Over the past few days, I decided to revamp a project of mine from April. The project has a React front end and a Ruby on Rails back end API. I rebuilt the front end, and was feeling good about the changes I’d made. Because I’m neurotic about testing, I made sure to test all the changes dozens of times locally. Everything was working beautifully.

I redeployed my app, and decided to do some quick run-throughs on the deployed version for my peace of mind. It had the opposite effect — the live version of my app barely worked at all. The front end worked fine, but anything that involved the back end was error-ing out. …

Welcome back to my series exploring state management in React applications with Redux. Here are part 1, part 2, and part 3 case you missed those (or just want to revisit). This is going to be the (hopefully) thrilling conclusion of this series.

By now, you’ve seen essentially how Redux works — how we create and dispatch actions to our reducers and update our store. We’ve talked about React-Redux, adding middleware, combining reducers. Hopefully at this point you understand generally how Redux works and why it’s useful.

But what are some of the downsides to Redux? There are a handful of common complaints — for starters, it’s a lot of boilerplate code you have to write before it can tangibly help you, and that can be annoying. There are also a lot of packages to add to make it truly functional, which often frustrates people. Plus, sometimes configuring a store is just complicated. When I began working with Redux, these were all frustrations I had with it. Fortunately, it seems I wasn’t alone, and the Redux team decided to make it even easier for us. …

Welcome back to my series exploring state management with Redux in React applications! Here are part 1 and part 2, in case you missed them or want to revisit. As always, I want to emphasize that the docs for Redux are great, and would encourage anyone who’s curious to check them out. For this installment, though, I want to dive into some tools to help keep your applications more organized and efficient — specifically, I’m going to talk about combining reducers to improve clarity and incorporating middleware to improve functionality. So let’s dive in!

Let’s talk about combining reducers. But first, why should we even bother separating reducers if we’re just going to combine them again? The simple answer is for clarity’s sake. Imagine you have a complex application with 100 different actions, and you need to refactor something. If there’s only one massive reducer, it’s much harder. It’s much easier to separate our reducers by area of responsibility — so, say you have one reducer for user interactions and another reducer for the core functionality of your app. …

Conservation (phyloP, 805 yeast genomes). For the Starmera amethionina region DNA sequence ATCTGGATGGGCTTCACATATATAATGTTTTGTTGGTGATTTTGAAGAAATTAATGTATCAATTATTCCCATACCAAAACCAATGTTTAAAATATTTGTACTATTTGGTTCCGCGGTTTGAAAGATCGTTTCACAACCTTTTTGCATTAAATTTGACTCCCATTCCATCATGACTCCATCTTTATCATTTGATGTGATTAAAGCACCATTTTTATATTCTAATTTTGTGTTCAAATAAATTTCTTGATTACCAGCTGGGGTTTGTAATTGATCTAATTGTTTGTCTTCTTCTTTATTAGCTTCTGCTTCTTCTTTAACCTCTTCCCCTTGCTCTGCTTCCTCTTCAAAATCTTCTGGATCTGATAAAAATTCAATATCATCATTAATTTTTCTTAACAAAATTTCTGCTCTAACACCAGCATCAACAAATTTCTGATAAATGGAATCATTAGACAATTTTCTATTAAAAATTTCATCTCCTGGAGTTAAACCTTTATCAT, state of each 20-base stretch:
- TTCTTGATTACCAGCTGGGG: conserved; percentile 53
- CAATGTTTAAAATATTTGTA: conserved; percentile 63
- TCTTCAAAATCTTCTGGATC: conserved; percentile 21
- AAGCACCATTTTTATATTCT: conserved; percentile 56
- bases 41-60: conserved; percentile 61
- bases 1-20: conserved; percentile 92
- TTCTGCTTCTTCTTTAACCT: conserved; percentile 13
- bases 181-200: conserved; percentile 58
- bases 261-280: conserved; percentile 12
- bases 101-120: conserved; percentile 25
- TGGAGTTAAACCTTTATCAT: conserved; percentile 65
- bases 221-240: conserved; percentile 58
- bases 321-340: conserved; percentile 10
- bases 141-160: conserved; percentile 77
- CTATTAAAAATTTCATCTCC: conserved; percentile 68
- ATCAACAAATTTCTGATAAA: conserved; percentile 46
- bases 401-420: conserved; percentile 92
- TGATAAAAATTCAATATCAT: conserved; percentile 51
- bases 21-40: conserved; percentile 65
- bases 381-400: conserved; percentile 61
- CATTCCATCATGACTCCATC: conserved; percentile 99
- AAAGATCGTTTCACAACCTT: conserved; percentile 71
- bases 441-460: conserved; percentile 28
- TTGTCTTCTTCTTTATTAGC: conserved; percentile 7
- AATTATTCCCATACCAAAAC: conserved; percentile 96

Welcome back to the next installment of my series breaking down how to use Redux in React projects. If you missed part 1, it’s here. As this series expands I’m going to dive a little deeper into the methods, tools, and add-ons that can help simplify Redux. Today, I’m going to talk about React-Redux, and how you can use it to write cleaner, more predictable and efficient apps.

We’ll start with React-Redux. First, obviously, you need to install it with either npm or yarn.

npm i react-redux
// or
yarn add react-redux

React-Redux offers a handful of essential things — the Provider component and the connect function (or the useSelector and useDispatch hooks, if you prefer). The Provider component wraps around your application and makes the store available to your app, and the connect function allows you to connect specific components to the store. Working with the Provider component is very simple — in the root index.js file, simply wrap the app component with it. …

If you’ve ever worked with React, you know managing state is central to building interesting apps. But if you’ve ever built anything with complex state in React, you know it can get hectic quickly — different components need different information, and passing props and callbacks from parent components becomes a debugging nightmare, as you sit in front of your illegible mess of code, weeping.

That last part might not be universal, but the fact is tracing the threads of application state across components is messy, inefficient, and stressful.

The idea behind Google’s Magenta is fascinating — combining machine learning with art, in an effort to “[build] smart tools and interfaces that allow artists and musicians to extend (not replace!) their processes”. The demos page illustrates how fun and dynamic these tools can be — here are a few of my favorites.

The @magenta/music library is abstracted over the WebAudio API (through Tone) and TensorFlow. That combination means Magenta is capable of both playing music and using machine learning models to generate music. …

Let’s start with a confession. I have imposter syndrome. It’s one of my core personality traits. I’ve gone through my entire life wondering when I would, inevitably, be exposed as an incompetent fraud.

There are a ton of resources available to help clarify how common imposter syndrome is. Here are a few I like.

To be clear, I’m not a therapist. I have no special insight on imposter syndrome beyond my own experience of it. In my life before programming, I was a writer. My imposter syndrome mostly manifests in my work as writer’s block (or the programming equivalent). Being frozen by the knowledge of my own inadequacy.

In my life as a writer, I had a handful of tricks to cope with this, and when I transitioned to coding, I repurposed them. They’re designed to get you started when starting a project or task feels overwhelming. …

Christopher Leja

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